Are Your Employees Acting Like Cats?
As a nonprofit leader, does it ever feel like the people you hire to get work done are actually creating more work for you? That rather than simply doing what they were hired to do, they ask you a dizzying amount of questions first? And that they even see more problems than you ever knew existed but don’t seem to offer any solutions?
I’ve experienced that. Here’s a story that helped me train my direct reports to stop doing it.
The Story of the Cat and the Mole
At one nonprofit I led, we had a very engaged team. But often, my direct reports would come to me when they saw problems. They’d share the problem — something I often hadn’t noticed before. Then they’d just stare at me. As though it were my job to fix it. And, as a less mature leader, I thought it probably was my job to fix it.
One morning when the feeling of overwhelm was getting to a tipping point, I looked out the front door of my house. There, on the welcome mat, our cat had left us a dead mole smack in the middle of the welcome mat — again.
I remember my daughter telling me that cats will bring food to each other and even to humans as a sign of caring. She thought our cat might be worried we weren’t getting all the sustenance we needed. So it had gone hunting and gathering for us, leaving the bounty on our front step. According to my daughter, it was a gift of love.
That may be the case. But all I saw was a dead rodent on my welcome mat. A mess that we had to clean up.
Then it hit me: At work, my direct reports were also leaving dead moles on my doorstep!
Using This Lesson as a Nonprofit Leader
The next time a direct report left a problem on my desk, I told them the story of my cat and the mole. Though my cat may have had the best intentions, it wasn’t helping me. It was just creating more work. What I really needed was for the cat to take away the dead rodent.
Then I added a few lines that have been incredibly beneficial in the years since. I said, “Since you have the unique ability to identify this problem, a problem others hadn’t yet seen, I bet you have the ability to see some possible ways to address the problem. The next time you come to me with a problem, could you also bring three or four ways to take care of the issue?”
Helping Train Your Team to Think for Themselves
I wish I could say this was out of a confident, strategic vision I had for leadership. But it wasn’t. It was birthed out of frustration and overwhelm, coupled with a sincere desire to not get frustrated with my direct reports.
But as I kept telling this story, I found three important outcomes develop:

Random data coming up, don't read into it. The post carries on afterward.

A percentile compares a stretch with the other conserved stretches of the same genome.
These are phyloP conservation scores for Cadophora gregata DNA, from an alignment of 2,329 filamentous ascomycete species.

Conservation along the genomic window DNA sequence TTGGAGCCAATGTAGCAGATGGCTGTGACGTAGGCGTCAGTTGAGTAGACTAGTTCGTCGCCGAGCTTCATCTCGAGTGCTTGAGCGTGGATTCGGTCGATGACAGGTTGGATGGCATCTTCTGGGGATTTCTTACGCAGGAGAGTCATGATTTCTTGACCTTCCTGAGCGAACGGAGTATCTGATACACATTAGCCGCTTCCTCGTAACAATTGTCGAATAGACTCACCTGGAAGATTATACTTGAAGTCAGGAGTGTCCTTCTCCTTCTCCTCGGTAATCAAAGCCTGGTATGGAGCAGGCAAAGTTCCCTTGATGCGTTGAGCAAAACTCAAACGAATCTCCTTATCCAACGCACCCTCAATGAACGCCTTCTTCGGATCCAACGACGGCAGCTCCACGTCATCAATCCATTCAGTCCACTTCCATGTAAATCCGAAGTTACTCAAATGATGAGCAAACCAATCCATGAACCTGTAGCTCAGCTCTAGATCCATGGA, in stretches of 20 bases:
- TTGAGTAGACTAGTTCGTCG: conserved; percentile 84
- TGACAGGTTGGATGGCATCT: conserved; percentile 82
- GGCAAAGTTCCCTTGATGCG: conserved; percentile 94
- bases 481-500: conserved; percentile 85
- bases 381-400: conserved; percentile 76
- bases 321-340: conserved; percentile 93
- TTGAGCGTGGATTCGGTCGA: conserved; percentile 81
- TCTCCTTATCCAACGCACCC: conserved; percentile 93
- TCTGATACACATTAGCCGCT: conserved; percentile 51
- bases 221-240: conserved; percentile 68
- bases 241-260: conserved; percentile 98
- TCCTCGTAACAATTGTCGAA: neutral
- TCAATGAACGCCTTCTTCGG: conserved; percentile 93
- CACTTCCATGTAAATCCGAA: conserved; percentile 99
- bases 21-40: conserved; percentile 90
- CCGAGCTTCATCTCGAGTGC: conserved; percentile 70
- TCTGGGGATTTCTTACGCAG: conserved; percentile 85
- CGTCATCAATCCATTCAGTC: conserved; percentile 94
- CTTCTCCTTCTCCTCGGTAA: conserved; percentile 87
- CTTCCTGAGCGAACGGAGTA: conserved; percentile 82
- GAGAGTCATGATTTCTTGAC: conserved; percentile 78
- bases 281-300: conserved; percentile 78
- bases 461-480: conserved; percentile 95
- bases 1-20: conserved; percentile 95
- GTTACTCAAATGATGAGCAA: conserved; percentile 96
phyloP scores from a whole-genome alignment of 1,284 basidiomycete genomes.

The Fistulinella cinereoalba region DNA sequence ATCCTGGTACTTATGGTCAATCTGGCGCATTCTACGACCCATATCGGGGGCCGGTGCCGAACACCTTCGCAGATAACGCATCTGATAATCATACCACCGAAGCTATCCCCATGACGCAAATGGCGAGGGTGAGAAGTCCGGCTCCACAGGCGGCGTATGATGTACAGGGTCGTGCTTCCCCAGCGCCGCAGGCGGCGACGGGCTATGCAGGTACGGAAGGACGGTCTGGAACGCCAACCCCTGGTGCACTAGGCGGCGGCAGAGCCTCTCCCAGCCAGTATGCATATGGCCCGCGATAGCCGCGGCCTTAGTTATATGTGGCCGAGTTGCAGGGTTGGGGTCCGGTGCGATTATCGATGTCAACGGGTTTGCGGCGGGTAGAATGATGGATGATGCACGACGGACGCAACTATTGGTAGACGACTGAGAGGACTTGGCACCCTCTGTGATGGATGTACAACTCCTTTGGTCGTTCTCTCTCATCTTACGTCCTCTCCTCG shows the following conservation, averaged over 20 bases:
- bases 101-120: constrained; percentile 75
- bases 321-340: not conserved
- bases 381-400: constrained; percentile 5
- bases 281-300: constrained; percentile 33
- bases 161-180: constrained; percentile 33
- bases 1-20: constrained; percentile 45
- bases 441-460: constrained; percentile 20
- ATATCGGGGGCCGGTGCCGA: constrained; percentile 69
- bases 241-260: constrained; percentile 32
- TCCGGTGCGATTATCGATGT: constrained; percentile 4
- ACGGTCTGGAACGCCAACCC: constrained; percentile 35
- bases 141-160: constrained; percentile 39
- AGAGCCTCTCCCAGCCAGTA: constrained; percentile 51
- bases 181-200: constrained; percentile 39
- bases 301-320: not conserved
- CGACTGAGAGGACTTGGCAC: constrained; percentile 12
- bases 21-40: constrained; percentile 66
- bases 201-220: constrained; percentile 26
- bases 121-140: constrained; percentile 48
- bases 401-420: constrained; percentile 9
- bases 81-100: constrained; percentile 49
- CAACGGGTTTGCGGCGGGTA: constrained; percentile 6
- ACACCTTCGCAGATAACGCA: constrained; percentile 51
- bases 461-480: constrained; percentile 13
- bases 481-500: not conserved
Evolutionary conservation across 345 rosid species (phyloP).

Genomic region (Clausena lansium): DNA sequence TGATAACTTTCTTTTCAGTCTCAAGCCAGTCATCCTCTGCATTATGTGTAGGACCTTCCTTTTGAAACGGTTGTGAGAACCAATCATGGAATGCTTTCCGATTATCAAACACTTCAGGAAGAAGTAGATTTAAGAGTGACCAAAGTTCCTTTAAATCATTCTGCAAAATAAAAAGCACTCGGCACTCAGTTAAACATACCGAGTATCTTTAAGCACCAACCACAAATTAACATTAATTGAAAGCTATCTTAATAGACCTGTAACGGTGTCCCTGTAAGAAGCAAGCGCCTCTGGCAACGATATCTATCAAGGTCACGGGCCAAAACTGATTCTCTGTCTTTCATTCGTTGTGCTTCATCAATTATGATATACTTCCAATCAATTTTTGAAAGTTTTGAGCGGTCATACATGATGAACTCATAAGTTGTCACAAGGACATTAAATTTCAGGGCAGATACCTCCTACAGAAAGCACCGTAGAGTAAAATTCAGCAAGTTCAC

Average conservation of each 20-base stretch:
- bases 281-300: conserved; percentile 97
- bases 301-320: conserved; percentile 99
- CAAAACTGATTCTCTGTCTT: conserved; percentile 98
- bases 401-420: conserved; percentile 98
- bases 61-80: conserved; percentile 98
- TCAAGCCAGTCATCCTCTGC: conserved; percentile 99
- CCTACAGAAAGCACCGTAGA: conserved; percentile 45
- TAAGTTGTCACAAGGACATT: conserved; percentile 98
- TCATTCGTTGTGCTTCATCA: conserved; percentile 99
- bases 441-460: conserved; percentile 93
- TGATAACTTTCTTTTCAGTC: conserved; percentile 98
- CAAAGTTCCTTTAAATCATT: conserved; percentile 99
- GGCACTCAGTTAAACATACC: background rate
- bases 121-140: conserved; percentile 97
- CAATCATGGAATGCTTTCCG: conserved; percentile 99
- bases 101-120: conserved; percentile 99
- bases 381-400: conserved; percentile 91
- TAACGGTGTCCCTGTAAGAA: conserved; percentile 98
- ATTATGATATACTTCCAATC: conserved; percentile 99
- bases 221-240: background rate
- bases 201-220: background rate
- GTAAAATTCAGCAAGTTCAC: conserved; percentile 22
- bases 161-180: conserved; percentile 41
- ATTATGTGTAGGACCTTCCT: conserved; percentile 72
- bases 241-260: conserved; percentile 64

- My sense of overwhelm reduced some. I think this was because I was clearly telling my direct reports that they weren’t helping by merely pointing out a mess. But the story allowed me to say that without it sounding like I was upset with them.
- My team started to learn to think for themselves. It took time, and lots of repetitions of the dead rodent story, but direct reports started having a few ideas for solutions. Not all were good, but one usually was. I would ask them to pursue the most promising solution.
- Fewer rodents showed up on my welcome mat. As my team and I gained confidence in their ability to identify good solutions to problems they saw, they grew more confident in addressing the problem without coming to me first.
In the end, I realized that part of the reason people were dumping problems on my desk was that I’d allowed it. You might even say I trained them to do this until I started telling them about my cat and her attempts at being caring.
Seeing the problem now as a dead rodent on the doormat helped them to take the natural step of identifying ways to clean it up. And the conversations we had about their solutions helped them have a better understanding of how our nonprofit made decisions, especially how our organizational values actively guided our decision-making.
That led to them making their own decisions — and to me trusting them to do so.
If you’re feeling overwhelmed and wishing your team would start thinking of solutions for themselves, feel free to tell them about my cat.
The preceding blog was provided by an individual unaffiliated with NonProfit PRO. The views expressed within do not directly reflect the thoughts or opinions of NonProfit PRO.
Related story: Do You Strive to Have ‘Top Gun’ Employees?
Concord Leadership Group founder Marc A. Pitman, CSP, helps leaders lead their teams with more effectiveness and less stress. Whether it’s through one-on-one coaching of executives, conducting high-engagement trainings or growing leaders through his ICF-accredited coach certification program, his clients grow in stability and effectiveness.
He is the author of "The Surprising Gift of Doubt: Use Uncertainty to Become the Exceptional Leader You Are Meant to Be" He’s also the author of "Ask Without Fear!"— which has been translated into Dutch, Polish, Spanish and Mandarin. A FranklinCovey-certified coach and Exactly What To Say Certified Guide, Marc’s expertise and enthusiasm engages audiences around the world both in person and with online presentations.
He is the husband to his best friend and the father of three amazing kids. And if you drive by him on the road, he’ll be singing '80s tunes loud enough to embarrass his family!